Azure Toolkit for IntelliJ now supports Kubernetes and virtual machines
The latest Java to Azure Tooling monthly update adds support for Azure Kubernetes Service (AKS) in the IntelliJ toolkit, as well as support for Azure Virtual Machines.
Microsoft’s Java development team on Azure Tooling maintains the Azure Toolkits for Java repository on GitHub, which includes tools for the Eclipse IDEs and IntelliJ IDEA, and it’s the latter that now supports AKS.
“Azure Kubernetes Service (AKS) simplifies deploying a managed Kubernetes cluster in Azure by offloading operational overhead to Azure,” Microsoft said in an August 17 announcement. “We constantly hear from our customers that they want better AKS integration to view pod logs, manage clusters and workloads.
“In our latest release, Azure Kubernetes Service (AKS) cluster is available on Azure Toolkit for IntelliJ, so developers can manage Azure Kubernetes Service directly in Azure Explorer.
New virtual machine support, meanwhile, allows developers to directly run or debug applications on an Azure virtual machine in IntelliJ IDEA.
Noting that it can be complex for developers to launch an Azure VM in the JetBrains IDE and then connect to it, the team added an “Azure VM” item to the “Run on » IntelliJ IDEA run/debug configurations. .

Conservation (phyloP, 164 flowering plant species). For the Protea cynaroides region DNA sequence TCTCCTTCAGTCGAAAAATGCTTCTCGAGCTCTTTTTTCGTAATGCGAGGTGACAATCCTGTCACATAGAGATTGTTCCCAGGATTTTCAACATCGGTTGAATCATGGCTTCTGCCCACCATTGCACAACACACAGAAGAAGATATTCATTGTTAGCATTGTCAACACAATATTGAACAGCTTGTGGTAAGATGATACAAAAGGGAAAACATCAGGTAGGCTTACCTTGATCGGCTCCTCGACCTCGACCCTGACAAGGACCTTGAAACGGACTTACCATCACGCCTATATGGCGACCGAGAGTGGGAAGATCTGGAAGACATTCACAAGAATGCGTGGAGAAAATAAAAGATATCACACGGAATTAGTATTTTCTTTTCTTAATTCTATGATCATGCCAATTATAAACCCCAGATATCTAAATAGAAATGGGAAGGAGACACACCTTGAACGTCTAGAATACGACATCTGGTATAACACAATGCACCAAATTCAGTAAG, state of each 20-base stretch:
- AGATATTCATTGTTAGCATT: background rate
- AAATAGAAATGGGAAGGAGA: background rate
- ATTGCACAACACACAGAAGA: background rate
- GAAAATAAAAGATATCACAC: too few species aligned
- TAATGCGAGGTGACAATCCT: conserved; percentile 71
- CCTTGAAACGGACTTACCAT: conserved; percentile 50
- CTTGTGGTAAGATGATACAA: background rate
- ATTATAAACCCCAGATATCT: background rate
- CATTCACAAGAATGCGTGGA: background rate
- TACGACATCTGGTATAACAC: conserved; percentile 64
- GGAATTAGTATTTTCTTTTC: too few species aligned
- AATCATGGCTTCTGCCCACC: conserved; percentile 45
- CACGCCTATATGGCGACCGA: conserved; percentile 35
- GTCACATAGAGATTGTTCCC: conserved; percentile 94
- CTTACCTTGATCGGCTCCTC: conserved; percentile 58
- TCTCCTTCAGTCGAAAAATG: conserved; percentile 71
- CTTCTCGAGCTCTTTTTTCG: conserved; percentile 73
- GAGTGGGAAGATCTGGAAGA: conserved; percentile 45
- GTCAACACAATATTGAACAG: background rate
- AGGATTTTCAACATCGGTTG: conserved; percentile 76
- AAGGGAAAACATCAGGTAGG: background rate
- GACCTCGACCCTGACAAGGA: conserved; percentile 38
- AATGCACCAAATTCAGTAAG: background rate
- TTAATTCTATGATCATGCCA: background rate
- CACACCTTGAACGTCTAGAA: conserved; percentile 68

“Azure Virtual Machines (VMs) are one of many types of on-demand, scalable computing resources offered by Azure,” Microsoft said. “We know that running or debugging applications in another environment such as Azure Virtual Machine will be essential for Java developers, who want to build applications in the cloud or create development and test environments.”
The development team has also made it easier to find Azure account subscriptions – which will be especially useful for teams or organizations that have many Azure subscriptions – while helping developers find official documents and blogs more easily. by adding more entries to the settings menu in Azure Explorer.
“With this feature, you can not only open the Azure SDK reference book to find more support, but also easily contact us by reporting issues or requesting features, as well as providing feedback. Additionally, dev blogs and documentation also provide more useful resources,” Microsoft said.
IntelliJ IDEA has been getting a lot more attention than its Eclipse counterpart lately, as the team announced an update to Java on Azure Tools in June, highlighted by a new application-centric view for Azure Toolkit. for IntelliJ, designed to make the IDE interface more user-friendly. friendly. And in last month’s update, for another example, the team introduced a new startup experience for the IDE.
All of the above comes as Microsoft is in the midst of a big campaign to tout Java for Azure development, claiming that “we use more Java than you can imagine.”
David Ramel is an editor and writer for Converge360.